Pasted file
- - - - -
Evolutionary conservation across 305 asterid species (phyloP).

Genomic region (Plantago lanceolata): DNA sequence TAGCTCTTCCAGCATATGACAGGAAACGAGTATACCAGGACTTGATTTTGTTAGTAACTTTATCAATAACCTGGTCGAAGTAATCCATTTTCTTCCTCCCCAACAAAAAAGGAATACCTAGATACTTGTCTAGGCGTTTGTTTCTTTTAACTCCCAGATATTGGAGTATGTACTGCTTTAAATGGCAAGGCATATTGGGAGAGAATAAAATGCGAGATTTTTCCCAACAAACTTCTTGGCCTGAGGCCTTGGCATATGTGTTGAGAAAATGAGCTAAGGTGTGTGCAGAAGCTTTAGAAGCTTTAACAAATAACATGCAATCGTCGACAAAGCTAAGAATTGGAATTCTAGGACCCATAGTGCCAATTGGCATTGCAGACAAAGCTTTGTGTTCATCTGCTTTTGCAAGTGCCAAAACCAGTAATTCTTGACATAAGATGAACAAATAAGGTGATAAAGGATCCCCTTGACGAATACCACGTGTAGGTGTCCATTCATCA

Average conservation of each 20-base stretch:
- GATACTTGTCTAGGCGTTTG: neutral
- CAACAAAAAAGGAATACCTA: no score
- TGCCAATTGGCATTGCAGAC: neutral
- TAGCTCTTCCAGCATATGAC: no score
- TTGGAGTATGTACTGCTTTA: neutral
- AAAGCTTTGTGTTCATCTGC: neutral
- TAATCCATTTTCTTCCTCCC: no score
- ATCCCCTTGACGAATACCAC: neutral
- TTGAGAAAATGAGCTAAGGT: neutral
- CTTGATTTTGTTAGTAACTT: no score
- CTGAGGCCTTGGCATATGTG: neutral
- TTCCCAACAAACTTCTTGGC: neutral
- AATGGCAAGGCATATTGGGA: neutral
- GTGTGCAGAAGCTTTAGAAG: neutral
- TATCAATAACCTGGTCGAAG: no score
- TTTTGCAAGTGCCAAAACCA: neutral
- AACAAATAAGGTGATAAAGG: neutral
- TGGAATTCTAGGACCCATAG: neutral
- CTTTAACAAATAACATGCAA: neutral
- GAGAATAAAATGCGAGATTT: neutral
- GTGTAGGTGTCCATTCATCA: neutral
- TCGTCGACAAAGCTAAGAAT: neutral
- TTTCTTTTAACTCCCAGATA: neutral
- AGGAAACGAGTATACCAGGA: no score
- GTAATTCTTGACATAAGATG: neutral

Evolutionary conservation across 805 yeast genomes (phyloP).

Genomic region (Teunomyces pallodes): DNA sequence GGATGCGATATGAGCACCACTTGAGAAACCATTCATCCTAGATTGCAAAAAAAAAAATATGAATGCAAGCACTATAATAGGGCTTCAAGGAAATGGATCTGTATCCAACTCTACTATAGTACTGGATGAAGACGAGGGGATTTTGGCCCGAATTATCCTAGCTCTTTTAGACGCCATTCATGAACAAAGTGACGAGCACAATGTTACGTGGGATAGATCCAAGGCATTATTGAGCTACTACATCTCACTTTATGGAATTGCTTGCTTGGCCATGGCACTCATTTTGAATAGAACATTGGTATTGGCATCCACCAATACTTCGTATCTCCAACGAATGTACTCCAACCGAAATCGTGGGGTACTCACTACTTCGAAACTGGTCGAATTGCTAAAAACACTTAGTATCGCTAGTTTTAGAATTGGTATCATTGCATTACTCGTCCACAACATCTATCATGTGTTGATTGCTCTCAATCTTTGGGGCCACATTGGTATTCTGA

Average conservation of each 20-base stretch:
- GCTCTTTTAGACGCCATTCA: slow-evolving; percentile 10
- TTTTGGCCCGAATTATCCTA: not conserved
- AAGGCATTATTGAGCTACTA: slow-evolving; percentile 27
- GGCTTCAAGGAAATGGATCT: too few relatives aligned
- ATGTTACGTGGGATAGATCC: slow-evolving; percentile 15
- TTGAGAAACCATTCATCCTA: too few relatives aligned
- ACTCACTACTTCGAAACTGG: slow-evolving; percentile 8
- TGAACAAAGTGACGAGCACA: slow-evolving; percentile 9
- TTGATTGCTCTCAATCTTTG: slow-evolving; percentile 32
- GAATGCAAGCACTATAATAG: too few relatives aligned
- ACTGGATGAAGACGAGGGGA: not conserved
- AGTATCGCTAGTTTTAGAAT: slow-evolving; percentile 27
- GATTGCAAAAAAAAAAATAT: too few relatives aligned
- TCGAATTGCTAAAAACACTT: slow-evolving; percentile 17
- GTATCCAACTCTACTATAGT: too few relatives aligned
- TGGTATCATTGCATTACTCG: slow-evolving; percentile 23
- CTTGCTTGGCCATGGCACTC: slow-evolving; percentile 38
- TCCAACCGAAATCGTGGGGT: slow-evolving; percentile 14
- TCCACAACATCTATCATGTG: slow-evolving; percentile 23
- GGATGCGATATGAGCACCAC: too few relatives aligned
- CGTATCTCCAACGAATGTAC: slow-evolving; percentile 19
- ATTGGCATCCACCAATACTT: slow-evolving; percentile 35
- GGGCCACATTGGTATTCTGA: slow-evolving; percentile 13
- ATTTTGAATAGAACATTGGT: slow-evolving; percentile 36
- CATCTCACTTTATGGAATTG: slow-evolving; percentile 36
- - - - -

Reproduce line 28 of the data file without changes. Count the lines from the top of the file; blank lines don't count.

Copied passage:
- GTAATTCTTGACATAAGATG: neutral